What is Ardosons called in the U.S?
Medically reviewed by Leigh Ann Anderson, PharmD. Last updated on March 25, 2021.
Ardosons is a medicine reported as being from Mexico that may contain 25 mg of indomethacin (in Spanish called "indometacina"), 0.75 mg of betamethasone ("betametasona") and 215 mg of methocarbamol ("metocarbamol") per capsule. There is no FDA-approved oral combination product in the U.S. that is equivalent to Ardosons.
While it may be a tempting to buy medicines from foreign countries or from online websites, the U.S. Food and Drug Administration warns that the safety and effectiveness of imported drugs have not been reviewed by the FDA and their identity and potency can't be assured.
You might receive the wrong drug, the wrong strength, or even outdated, expired medications when purchased over the Internet. It is always best to buy drugs from reliable U.S. pharmacies that carry FDA-approved medications. Also, it may be illegal to bring foreign medicines over the border into the U.S.
What drugs are in Ardosons?
Three different oral medications may be contained in Ardosons, although the actual contents cannot be identified: indomethacin, betamethasone, and methocarbamol. These medicines are used together in one capsule to treat conditions such as rheumatoid arthritis, osteoarthritis, or other types of pain. Ardosons is listed as being available in a package of 20 capsules.
- Indomethacin is a non-steroidal anti-inflammatory medicine used for pain and inflammation. In the U.S., it is available in a capsule form, as well as an oral solution and as an injection.
- Betamethasone is a corticosteroid agent that can reduce pain and swelling. In the U.S., an oral formulation of betamethasone is not available. It primarily exists as topical creams, lotions, foams and ointments used for topical skin conditions like dermatitis, eczema or psoriasis. It is also available as an injection.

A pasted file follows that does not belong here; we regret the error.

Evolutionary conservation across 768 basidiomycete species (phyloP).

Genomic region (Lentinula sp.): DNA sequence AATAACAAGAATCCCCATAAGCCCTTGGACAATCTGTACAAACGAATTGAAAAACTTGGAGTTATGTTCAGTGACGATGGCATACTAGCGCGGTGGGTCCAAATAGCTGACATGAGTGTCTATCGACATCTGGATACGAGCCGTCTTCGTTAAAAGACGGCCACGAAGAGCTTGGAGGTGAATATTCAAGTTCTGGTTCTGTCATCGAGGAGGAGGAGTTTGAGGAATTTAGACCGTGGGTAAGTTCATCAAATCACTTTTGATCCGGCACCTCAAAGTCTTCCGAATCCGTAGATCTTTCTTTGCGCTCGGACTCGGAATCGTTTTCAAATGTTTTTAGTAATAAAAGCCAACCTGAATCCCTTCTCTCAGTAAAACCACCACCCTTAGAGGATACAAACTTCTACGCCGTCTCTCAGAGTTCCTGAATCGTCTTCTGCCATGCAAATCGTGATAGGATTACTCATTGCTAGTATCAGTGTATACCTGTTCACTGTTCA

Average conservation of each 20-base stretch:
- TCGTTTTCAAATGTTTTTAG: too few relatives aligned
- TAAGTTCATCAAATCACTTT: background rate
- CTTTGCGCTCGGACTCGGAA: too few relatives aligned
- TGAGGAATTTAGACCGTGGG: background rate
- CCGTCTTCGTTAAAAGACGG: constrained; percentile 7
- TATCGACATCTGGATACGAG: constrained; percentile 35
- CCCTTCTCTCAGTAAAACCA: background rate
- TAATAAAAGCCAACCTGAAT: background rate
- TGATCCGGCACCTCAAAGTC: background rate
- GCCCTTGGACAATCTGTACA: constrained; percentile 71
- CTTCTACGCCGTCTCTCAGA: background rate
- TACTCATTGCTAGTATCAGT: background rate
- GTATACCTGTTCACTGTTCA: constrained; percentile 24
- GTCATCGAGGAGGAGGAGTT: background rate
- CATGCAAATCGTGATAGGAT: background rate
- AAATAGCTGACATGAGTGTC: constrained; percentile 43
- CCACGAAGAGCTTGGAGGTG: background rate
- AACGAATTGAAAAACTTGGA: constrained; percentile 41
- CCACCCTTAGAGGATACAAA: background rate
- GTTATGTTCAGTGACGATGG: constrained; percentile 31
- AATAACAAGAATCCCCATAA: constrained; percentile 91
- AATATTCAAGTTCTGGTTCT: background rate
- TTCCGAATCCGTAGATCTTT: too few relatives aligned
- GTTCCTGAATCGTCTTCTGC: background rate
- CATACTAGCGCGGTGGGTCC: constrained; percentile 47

- Methocarbamol is considered a muscle relaxant often used for painful muscle spasms. In the U.S., it is available as an oral tablet or as an injection.
Are there any drug interactions?
- Using betamethasone together with indomethacin may increase the risk of stomach or intestinal side effects such as inflammation (swelling and pain), bleeding, ulcers, and rarely, perforation (a hole in the stomach or intestine that is a medical emergency and could cause death).
- You should take these medications with food. Talk to your doctor if you have any questions or concerns.
- Immediately get medical help if you experience any unusual bleeding or bruising, or have other signs and symptoms of bleeding such as dizziness, lightheadedness, red or black, tarry stools, coughing up or vomiting fresh or dried blood that looks like coffee grounds, severe headache, and weakness.
- Avoid use of alcohol with all of these medicines as that may also increase the risk for dizziness, sedation or other nervous system side effects. In addition, combining alcohol with indomethacin or betamethasone may further increase the risk for stomach or intestinal side effects like bleeding or perforation.
Learn more: Drugs.com Drug Interaction Checker
This is not all the information you need to know for safe and effective use of these medicines and does not take the place of talking to your doctor about your treatment. Review the full product information here, and discuss this information and any questions you have with your doctor or other health care provider.
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